We casually started our day with breakfast at our hotel then we were off on our drive from New Brunswick to Nova Scotia. We traveled Route 6 to the Visitor Center when we entered Nova Scotia, there the guides advised us to drive the scenic way through towns rather than take the freeway.
Nova Scotia names towns in English and also the Celtic language. We passed through Amherst, Pugwash, and Tatamagoush; driving for 5 1/2 hours until we arrived at Cape Breton Island, technically leaving the North American mainland.
Cape Breton looks similar to Pennsylvania with the high ridges, which makes sense as we are where the Appalachians meet the sea. Midway across the island we lunched at the Red Barn Restaurant on lobster roll and shrimp pasta.
As we reached the shore of Bras d’Or Lake we came upon a small (population 833) native community of Waycobah where the street and stop signs were printed in their first nation language. The stop sign was a red octagon shape but NAQA’SI was written on it rather than STOP.
Our destination for the day was the north end of the island, North Sidney, where we were going to catch a Marine Atlantic ferry boat to Newfoundland.
We arrived in North Sydney about 2:30 p.m. and lined up our car in Lane 9. We waited inside the terminal for awhile then readied ourselves and the car at 4 p.m. The first line of motorcycles started to board for the ship scheduled to leave at 5:30 p.m.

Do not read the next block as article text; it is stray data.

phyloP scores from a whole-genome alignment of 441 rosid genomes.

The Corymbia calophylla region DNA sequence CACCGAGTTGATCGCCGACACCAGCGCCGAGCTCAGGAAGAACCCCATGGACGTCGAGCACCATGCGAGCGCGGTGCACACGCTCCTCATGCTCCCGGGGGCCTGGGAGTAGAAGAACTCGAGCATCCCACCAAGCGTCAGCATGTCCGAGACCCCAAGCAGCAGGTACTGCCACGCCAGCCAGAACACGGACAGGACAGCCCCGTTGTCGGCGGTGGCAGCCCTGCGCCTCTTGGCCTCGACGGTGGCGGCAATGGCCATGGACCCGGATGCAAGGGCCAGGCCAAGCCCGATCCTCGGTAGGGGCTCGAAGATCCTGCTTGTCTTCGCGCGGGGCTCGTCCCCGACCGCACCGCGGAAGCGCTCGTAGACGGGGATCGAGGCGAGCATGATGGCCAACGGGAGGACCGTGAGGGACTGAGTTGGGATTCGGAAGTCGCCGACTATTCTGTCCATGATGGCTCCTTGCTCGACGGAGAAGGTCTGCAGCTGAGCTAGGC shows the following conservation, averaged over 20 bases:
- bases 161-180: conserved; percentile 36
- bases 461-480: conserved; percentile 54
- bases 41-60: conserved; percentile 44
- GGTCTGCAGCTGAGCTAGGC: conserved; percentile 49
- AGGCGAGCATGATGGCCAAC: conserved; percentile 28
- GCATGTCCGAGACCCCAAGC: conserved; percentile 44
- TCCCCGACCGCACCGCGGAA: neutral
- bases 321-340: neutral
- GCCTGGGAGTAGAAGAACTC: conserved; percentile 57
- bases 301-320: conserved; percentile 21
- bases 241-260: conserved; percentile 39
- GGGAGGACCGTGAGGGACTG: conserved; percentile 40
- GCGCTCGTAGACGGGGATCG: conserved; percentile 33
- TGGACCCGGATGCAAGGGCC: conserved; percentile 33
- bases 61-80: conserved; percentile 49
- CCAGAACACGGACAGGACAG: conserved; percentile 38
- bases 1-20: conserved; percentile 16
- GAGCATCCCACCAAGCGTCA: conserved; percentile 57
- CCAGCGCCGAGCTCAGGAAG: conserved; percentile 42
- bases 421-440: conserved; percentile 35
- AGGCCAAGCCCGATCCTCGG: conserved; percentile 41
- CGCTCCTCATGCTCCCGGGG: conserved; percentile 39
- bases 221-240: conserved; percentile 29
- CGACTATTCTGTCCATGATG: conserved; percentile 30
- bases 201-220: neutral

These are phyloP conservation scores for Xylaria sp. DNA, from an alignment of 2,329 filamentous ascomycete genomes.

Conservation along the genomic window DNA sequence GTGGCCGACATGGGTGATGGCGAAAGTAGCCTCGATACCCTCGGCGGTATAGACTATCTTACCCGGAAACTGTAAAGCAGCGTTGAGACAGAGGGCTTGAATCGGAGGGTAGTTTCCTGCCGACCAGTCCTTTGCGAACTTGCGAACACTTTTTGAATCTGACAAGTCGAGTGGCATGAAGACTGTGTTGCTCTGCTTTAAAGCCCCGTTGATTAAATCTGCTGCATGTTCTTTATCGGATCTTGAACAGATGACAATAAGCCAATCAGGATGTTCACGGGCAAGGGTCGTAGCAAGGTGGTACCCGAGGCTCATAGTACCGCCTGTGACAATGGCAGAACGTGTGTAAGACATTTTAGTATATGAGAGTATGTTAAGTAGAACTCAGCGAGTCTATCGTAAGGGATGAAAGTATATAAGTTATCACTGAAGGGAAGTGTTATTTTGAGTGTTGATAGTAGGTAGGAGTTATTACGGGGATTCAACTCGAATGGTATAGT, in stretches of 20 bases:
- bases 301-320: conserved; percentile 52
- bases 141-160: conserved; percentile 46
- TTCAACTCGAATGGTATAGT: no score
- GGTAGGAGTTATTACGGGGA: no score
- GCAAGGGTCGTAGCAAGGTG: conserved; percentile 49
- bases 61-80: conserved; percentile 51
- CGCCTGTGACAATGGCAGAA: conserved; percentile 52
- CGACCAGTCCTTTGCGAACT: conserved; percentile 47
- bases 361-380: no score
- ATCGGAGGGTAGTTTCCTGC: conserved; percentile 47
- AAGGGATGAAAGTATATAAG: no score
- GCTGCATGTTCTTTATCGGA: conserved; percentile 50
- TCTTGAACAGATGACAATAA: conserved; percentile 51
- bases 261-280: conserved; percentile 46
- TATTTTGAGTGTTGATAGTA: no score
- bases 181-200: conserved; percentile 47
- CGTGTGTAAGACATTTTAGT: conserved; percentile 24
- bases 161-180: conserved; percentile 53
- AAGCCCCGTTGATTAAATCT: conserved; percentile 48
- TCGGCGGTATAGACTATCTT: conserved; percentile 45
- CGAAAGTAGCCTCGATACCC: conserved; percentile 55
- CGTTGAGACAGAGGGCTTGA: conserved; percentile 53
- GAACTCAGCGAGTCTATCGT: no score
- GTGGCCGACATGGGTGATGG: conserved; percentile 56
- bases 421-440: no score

We drove onto the ferry with a few hundred other cars (the boat has a capacity of 660 cars) on the G5 deck and took the elevator to deck eight to our cabin. Our cabin had two twin beds and an ocean view. We also had a private bath with a shower.
After we put away our luggage, we went out on the open deck as the ferry started to pull away from the dock. The sun shone and a soft breeze blew. We wandered about Deck 7, the main deck, and its two restaurants, bar, and lounge. The top deck, Deck 10, gave us a last look of land as the ferry moved into the Cabot Strait.
The ship has a restaurant that offered a buffet, which was mediocre and expensive. After dinner we walked back and forth on Deck 10 for some exercise for about a mile against a stiff breeze. We stayed out until the sun set for us to get colorful sky photos. Our cabin seemed too warm so maintenance came in to adjust the damper in the ventilation system making it more comfortable.
After dark, we went onto the top deck to look at the stars but the lights of the ship masked the sky and only a few stars were seen. We went to bed as the ship sailed smoothly except for its vibration with its movement, even though we could see three to six foot white caps on the water. Thankfully we had a smooth ride all the way from Cape Breton Island to Argentia, Newfoundland, during the eighteen hour trip.